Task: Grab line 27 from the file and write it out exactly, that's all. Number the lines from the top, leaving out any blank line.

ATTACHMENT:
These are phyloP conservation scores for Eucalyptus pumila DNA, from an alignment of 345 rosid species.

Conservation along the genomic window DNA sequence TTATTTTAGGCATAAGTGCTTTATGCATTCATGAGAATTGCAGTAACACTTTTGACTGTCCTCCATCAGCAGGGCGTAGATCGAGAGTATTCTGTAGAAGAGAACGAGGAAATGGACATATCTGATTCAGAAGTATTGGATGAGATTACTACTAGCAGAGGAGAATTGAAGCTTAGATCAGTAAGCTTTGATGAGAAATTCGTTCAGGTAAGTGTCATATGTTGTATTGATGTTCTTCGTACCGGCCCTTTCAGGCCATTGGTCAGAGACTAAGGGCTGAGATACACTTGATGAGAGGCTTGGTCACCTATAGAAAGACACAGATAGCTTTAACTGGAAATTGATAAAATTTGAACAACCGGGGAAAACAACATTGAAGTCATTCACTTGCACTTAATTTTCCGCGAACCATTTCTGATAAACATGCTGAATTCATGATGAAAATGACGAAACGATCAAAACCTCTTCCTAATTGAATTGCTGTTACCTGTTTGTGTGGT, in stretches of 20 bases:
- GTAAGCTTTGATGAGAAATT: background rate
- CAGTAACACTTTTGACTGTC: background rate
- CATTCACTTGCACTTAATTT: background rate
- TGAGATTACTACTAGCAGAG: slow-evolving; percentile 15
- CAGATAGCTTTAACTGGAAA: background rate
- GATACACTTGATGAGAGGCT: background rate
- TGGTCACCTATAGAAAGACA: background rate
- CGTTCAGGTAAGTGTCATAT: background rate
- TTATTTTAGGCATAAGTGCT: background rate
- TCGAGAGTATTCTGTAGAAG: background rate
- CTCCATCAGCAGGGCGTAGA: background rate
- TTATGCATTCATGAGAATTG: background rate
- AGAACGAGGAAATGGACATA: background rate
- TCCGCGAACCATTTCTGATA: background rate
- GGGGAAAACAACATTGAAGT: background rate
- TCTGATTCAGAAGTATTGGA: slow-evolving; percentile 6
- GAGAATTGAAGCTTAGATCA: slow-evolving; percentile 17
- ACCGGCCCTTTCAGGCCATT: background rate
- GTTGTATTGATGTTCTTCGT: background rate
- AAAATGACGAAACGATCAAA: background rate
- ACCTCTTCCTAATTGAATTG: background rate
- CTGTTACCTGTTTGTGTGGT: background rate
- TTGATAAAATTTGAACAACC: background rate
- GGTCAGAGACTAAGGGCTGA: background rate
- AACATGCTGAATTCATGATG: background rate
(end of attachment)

- AACATGCTGAATTCATGATG: background rate